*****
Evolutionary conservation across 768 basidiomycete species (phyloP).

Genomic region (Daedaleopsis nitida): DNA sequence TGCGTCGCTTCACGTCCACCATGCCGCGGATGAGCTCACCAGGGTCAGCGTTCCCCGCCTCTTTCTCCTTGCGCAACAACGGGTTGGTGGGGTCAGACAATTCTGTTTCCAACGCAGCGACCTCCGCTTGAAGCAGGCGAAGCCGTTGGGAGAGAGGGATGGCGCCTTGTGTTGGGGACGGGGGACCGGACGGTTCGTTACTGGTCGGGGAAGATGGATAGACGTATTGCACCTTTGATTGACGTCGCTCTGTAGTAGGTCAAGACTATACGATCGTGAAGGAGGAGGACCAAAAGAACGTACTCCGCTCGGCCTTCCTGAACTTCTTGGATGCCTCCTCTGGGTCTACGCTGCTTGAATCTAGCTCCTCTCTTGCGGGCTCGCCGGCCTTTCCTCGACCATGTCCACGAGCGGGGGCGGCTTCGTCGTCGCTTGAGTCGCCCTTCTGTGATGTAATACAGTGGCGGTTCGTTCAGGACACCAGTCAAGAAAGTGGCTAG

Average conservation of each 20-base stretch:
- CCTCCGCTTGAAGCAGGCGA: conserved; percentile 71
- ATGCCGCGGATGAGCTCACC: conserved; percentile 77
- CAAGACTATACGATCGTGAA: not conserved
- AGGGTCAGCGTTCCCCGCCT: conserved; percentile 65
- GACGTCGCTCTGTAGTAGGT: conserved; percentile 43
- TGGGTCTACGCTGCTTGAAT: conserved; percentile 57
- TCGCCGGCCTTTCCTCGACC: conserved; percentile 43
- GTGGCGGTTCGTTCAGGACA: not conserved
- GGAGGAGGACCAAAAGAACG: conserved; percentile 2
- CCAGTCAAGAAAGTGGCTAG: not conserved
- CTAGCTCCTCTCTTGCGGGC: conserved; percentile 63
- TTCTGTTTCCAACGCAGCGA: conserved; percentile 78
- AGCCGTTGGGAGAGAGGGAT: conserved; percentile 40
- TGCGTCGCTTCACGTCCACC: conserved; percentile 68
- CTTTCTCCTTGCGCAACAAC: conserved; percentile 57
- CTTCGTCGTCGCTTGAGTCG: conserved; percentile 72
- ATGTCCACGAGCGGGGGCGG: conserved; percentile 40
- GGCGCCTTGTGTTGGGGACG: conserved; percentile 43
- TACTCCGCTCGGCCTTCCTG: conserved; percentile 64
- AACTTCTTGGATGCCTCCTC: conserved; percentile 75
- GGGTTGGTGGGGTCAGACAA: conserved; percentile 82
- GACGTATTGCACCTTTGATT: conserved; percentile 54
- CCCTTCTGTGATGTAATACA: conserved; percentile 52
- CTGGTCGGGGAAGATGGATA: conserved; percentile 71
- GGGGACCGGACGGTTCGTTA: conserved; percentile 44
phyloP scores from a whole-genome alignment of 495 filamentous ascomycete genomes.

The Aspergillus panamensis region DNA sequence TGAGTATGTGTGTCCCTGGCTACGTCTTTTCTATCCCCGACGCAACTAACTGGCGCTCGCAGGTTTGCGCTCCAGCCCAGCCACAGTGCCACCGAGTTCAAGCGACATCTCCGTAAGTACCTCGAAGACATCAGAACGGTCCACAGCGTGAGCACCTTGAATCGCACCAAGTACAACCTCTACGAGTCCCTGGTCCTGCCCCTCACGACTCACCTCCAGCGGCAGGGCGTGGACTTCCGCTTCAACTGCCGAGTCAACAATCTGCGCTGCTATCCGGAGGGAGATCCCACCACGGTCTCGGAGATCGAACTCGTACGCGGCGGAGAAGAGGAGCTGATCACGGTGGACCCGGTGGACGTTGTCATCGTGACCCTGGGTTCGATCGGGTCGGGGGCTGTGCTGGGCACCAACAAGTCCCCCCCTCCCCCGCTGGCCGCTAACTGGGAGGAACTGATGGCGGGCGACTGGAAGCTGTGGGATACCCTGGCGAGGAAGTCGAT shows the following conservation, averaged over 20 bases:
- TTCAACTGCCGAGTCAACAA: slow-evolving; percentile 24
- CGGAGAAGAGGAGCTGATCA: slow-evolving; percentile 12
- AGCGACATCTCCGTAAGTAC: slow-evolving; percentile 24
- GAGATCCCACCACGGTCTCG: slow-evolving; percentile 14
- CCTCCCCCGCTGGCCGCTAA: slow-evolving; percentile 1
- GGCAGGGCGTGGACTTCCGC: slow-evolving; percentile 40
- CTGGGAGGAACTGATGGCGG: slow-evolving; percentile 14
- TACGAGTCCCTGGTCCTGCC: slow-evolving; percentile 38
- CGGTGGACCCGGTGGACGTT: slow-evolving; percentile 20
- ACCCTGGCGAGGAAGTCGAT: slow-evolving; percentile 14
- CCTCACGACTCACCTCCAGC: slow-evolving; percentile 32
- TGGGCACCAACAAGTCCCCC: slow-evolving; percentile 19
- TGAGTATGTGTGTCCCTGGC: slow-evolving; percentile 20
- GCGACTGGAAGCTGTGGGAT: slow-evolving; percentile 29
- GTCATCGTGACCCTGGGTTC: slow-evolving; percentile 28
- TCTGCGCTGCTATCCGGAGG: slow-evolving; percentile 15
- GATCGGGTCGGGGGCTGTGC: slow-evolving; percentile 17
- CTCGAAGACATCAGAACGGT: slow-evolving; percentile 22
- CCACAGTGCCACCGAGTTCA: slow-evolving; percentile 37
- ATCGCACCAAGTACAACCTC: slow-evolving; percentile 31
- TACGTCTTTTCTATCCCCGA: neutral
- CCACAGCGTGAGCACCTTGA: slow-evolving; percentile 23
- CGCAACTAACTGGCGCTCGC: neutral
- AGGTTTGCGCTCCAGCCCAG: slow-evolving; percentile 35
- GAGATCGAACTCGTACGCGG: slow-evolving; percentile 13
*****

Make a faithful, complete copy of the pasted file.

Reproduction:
Evolutionary conservation across 768 basidiomycete species (phyloP).

Genomic region (Daedaleopsis nitida): DNA sequence TGCGTCGCTTCACGTCCACCATGCCGCGGATGAGCTCACCAGGGTCAGCGTTCCCCGCCTCTTTCTCCTTGCGCAACAACGGGTTGGTGGGGTCAGACAATTCTGTTTCCAACGCAGCGACCTCCGCTTGAAGCAGGCGAAGCCGTTGGGAGAGAGGGATGGCGCCTTGTGTTGGGGACGGGGGACCGGACGGTTCGTTACTGGTCGGGGAAGATGGATAGACGTATTGCACCTTTGATTGACGTCGCTCTGTAGTAGGTCAAGACTATACGATCGTGAAGGAGGAGGACCAAAAGAACGTACTCCGCTCGGCCTTCCTGAACTTCTTGGATGCCTCCTCTGGGTCTACGCTGCTTGAATCTAGCTCCTCTCTTGCGGGCTCGCCGGCCTTTCCTCGACCATGTCCACGAGCGGGGGCGGCTTCGTCGTCGCTTGAGTCGCCCTTCTGTGATGTAATACAGTGGCGGTTCGTTCAGGACACCAGTCAAGAAAGTGGCTAG

Average conservation of each 20-base stretch:
- CCTCCGCTTGAAGCAGGCGA: conserved; percentile 71
- ATGCCGCGGATGAGCTCACC: conserved; percentile 77
- CAAGACTATACGATCGTGAA: not conserved
- AGGGTCAGCGTTCCCCGCCT: conserved; percentile 65
- GACGTCGCTCTGTAGTAGGT: conserved; percentile 43
- TGGGTCTACGCTGCTTGAAT: conserved; percentile 57
- TCGCCGGCCTTTCCTCGACC: conserved; percentile 43
- GTGGCGGTTCGTTCAGGACA: not conserved
- GGAGGAGGACCAAAAGAACG: conserved; percentile 2
- CCAGTCAAGAAAGTGGCTAG: not conserved
- CTAGCTCCTCTCTTGCGGGC: conserved; percentile 63
- TTCTGTTTCCAACGCAGCGA: conserved; percentile 78
- AGCCGTTGGGAGAGAGGGAT: conserved; percentile 40
- TGCGTCGCTTCACGTCCACC: conserved; percentile 68
- CTTTCTCCTTGCGCAACAAC: conserved; percentile 57
- CTTCGTCGTCGCTTGAGTCG: conserved; percentile 72
- ATGTCCACGAGCGGGGGCGG: conserved; percentile 40
- GGCGCCTTGTGTTGGGGACG: conserved; percentile 43
- TACTCCGCTCGGCCTTCCTG: conserved; percentile 64
- AACTTCTTGGATGCCTCCTC: conserved; percentile 75
- GGGTTGGTGGGGTCAGACAA: conserved; percentile 82
- GACGTATTGCACCTTTGATT: conserved; percentile 54
- CCCTTCTGTGATGTAATACA: conserved; percentile 52
- CTGGTCGGGGAAGATGGATA: conserved; percentile 71
- GGGGACCGGACGGTTCGTTA: conserved; percentile 44
phyloP scores from a whole-genome alignment of 495 filamentous ascomycete genomes.

The Aspergillus panamensis region DNA sequence TGAGTATGTGTGTCCCTGGCTACGTCTTTTCTATCCCCGACGCAACTAACTGGCGCTCGCAGGTTTGCGCTCCAGCCCAGCCACAGTGCCACCGAGTTCAAGCGACATCTCCGTAAGTACCTCGAAGACATCAGAACGGTCCACAGCGTGAGCACCTTGAATCGCACCAAGTACAACCTCTACGAGTCCCTGGTCCTGCCCCTCACGACTCACCTCCAGCGGCAGGGCGTGGACTTCCGCTTCAACTGCCGAGTCAACAATCTGCGCTGCTATCCGGAGGGAGATCCCACCACGGTCTCGGAGATCGAACTCGTACGCGGCGGAGAAGAGGAGCTGATCACGGTGGACCCGGTGGACGTTGTCATCGTGACCCTGGGTTCGATCGGGTCGGGGGCTGTGCTGGGCACCAACAAGTCCCCCCCTCCCCCGCTGGCCGCTAACTGGGAGGAACTGATGGCGGGCGACTGGAAGCTGTGGGATACCCTGGCGAGGAAGTCGAT shows the following conservation, averaged over 20 bases:
- TTCAACTGCCGAGTCAACAA: slow-evolving; percentile 24
- CGGAGAAGAGGAGCTGATCA: slow-evolving; percentile 12
- AGCGACATCTCCGTAAGTAC: slow-evolving; percentile 24
- GAGATCCCACCACGGTCTCG: slow-evolving; percentile 14
- CCTCCCCCGCTGGCCGCTAA: slow-evolving; percentile 1
- GGCAGGGCGTGGACTTCCGC: slow-evolving; percentile 40
- CTGGGAGGAACTGATGGCGG: slow-evolving; percentile 14
- TACGAGTCCCTGGTCCTGCC: slow-evolving; percentile 38
- CGGTGGACCCGGTGGACGTT: slow-evolving; percentile 20
- ACCCTGGCGAGGAAGTCGAT: slow-evolving; percentile 14
- CCTCACGACTCACCTCCAGC: slow-evolving; percentile 32
- TGGGCACCAACAAGTCCCCC: slow-evolving; percentile 19
- TGAGTATGTGTGTCCCTGGC: slow-evolving; percentile 20
- GCGACTGGAAGCTGTGGGAT: slow-evolving; percentile 29
- GTCATCGTGACCCTGGGTTC: slow-evolving; percentile 28
- TCTGCGCTGCTATCCGGAGG: slow-evolving; percentile 15
- GATCGGGTCGGGGGCTGTGC: slow-evolving; percentile 17
- CTCGAAGACATCAGAACGGT: slow-evolving; percentile 22
- CCACAGTGCCACCGAGTTCA: slow-evolving; percentile 37
- ATCGCACCAAGTACAACCTC: slow-evolving; percentile 31
- TACGTCTTTTCTATCCCCGA: neutral
- CCACAGCGTGAGCACCTTGA: slow-evolving; percentile 23
- CGCAACTAACTGGCGCTCGC: neutral
- AGGTTTGCGCTCCAGCCCAG: slow-evolving; percentile 35
- GAGATCGAACTCGTACGCGG: slow-evolving; percentile 13